Exploring Pathogens In Recreational Waters

Written by Noémie Prévost, M.Sc | 2021


As a result of modern water treatment and sanitation methods in developed countries, exposure to pathogens transmitted through contaminated drinking water is uncommon. Nevertheless, when surface water for recreational activities such as swimming, kayaking or surfing is used, contact with a variety of pathogens can occur. The four main pathogen families are bacteria, viruses, protozoa and worms. To protect public health, numerous regulations have been put in place. These regulations ensure that the surface water used for leisure activities comply with quality and safety standards, regarding the concentrations of pathogens present in the water body. Through this blog post, I intend to explore the world of pathogens present in recreational waters in greater detail.



What is Fecal Contamination?

Fecal contamination is the result of human or animal fecal matter entering surface waters, usually after a heavy rainfall.

  • For fecal contamination of human origin, sewage overflows from combined stormwater and sewage systems are the main source in urban areas. 
  • For fecal contamination of animal origin, agricultural runoff reaching surface waters following a heavy rainfall is a key source, as well as the presence of water birds.

During fecal contamination, enteric pathogens are present in high concentrations in water. By enteric, we mean spread through the fecal-oral pathway. An infected individual will excrete an organism with his or her feces, which then ends up in the surface water during overflows. As a result, when the water is contaminated, the more water we ingest, for example when swimming, the more at risk we are.


Types of Pathogens


Bacteria are harboured by a variety of animals and are most easily observed as some can be cultivated in a laboratory, where the colonies formed can then be counted. Microbial quality indicators preferred for recreational waters are (1) E.coli for fresh water and (2) Enterococcus for seawater. They are both used as indicators of fecal contamination as they are easily cultured and are inexpensive to test. Some other bacteria associated with fecal contamination include Salmonella, Shigella and Vibrio Cholerae.



Given their small size, a virus can only be observed under an electron microscope. There are over 140 types of human enteric viruses, many of which are hosted solely by humans. Since they are very difficult to detect, the importance of waterborne viruses is believed to have been historically underestimated. A few common enteric viruses are the enteroviruses, noroviruses, rotaviruses and the hepatitis A virus.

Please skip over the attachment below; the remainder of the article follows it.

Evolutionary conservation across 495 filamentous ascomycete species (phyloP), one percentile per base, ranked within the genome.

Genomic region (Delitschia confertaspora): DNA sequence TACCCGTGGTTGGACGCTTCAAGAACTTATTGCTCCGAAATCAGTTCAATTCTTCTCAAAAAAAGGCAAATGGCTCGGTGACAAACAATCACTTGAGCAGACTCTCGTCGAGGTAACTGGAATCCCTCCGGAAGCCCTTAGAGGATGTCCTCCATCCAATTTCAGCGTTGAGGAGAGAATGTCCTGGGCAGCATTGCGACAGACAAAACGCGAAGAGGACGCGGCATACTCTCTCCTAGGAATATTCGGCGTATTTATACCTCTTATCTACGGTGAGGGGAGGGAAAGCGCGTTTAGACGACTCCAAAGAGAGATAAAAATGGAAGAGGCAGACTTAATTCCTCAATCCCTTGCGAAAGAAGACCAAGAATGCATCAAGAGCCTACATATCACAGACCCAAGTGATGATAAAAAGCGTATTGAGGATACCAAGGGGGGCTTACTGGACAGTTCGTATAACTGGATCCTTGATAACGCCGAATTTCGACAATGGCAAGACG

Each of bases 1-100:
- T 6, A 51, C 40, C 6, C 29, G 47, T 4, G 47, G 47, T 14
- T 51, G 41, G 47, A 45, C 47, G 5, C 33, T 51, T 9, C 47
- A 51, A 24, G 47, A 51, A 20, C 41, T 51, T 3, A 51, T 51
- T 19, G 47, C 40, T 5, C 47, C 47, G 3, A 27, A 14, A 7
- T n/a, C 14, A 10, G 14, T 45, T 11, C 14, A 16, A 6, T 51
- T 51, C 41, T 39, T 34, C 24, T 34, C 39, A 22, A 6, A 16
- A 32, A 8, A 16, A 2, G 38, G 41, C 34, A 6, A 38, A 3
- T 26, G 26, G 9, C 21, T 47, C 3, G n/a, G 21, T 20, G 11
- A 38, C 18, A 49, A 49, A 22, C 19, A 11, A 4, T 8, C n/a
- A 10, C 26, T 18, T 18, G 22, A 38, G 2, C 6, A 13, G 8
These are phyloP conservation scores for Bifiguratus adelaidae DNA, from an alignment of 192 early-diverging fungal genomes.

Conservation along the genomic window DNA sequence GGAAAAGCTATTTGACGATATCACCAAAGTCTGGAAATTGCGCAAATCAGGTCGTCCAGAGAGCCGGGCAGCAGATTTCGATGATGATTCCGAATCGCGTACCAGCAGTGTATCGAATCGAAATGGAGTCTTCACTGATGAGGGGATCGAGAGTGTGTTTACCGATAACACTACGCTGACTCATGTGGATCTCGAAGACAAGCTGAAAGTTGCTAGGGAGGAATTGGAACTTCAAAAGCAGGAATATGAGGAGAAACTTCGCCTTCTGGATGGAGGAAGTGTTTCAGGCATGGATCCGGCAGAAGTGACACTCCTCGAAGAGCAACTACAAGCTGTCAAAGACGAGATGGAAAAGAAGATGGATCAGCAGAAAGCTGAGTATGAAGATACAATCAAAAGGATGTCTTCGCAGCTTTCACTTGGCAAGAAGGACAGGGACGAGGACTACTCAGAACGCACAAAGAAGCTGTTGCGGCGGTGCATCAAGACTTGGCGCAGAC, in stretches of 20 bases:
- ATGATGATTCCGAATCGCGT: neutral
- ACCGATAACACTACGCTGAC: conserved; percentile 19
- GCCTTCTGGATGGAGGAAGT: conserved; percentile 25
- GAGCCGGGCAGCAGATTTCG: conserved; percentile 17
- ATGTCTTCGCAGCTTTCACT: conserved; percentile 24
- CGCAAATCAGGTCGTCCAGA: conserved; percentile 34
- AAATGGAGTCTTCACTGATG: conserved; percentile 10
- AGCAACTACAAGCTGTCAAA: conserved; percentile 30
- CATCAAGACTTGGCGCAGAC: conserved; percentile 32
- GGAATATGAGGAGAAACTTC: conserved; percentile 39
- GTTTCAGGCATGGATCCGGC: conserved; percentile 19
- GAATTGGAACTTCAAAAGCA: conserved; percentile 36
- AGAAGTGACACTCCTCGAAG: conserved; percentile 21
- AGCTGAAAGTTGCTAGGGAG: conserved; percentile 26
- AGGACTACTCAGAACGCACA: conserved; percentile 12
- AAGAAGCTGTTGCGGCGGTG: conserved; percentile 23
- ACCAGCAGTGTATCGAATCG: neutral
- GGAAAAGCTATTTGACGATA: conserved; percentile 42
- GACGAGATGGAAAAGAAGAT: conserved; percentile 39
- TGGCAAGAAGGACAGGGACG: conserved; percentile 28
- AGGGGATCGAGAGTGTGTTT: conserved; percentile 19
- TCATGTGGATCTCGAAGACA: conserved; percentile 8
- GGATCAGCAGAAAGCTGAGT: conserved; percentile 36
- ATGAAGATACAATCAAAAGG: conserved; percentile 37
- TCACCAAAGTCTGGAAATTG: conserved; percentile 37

Protozoa are slightly larger than bacteria and are visible under the microscope. They are unicellular organisms and while some have behavioural traits found in animals; such as moving around and feeding on prey, protozoa are not classified as animals. Many protozoan parasites are harboured by a wide variety of animals. A few enteric protozoa of concern include Giardia, causing beaver fever, and Cryptosporidium.


Worms (Helminths)

Helminths commonly known as worms, pose a high burden of illnesses in regions that lack sanitation. Only one member of this family is endemic throughout North American surface waters. It is called Schistosoma which causes Swimmer’s Itch. Interestingly, in this case, the condition is an allergic reaction to the larval stage of skin-penetrating worms. Furthermore, it is not associated with fecal contamination, but rather with the presence of snails and water birds in slow-moving waters. Many helminth infections among humans require intermediate animal hosts. The infections have a tendency of being transmitted through contaminated soil and food.



Bottom line is that many pathogens are found in recreational waters, but the big question is when is the water deemed safe for use? Generally, it is assumed that when levels of a fecal indicator bacteria such as E. coli are elevated, many more enteric pathogens will be present. While studies attempting to establish direct proportional relationships between indicators and other pathogens have not always been conclusive, there is solid evidence linking high levels of fecal indicator bacteria to excess gastrointestinal diseases. As a result, although relying on these indicators will not give us a precise representation of the concentrations of each of the pathogens in the water, it is a practical tool that has proven its usefulness. 


Sources :

  • https://onlinelibrary.wiley.com/doi/book/10.1002/9780470518328
  • Guidelines for Canadian Recreational Water Quality





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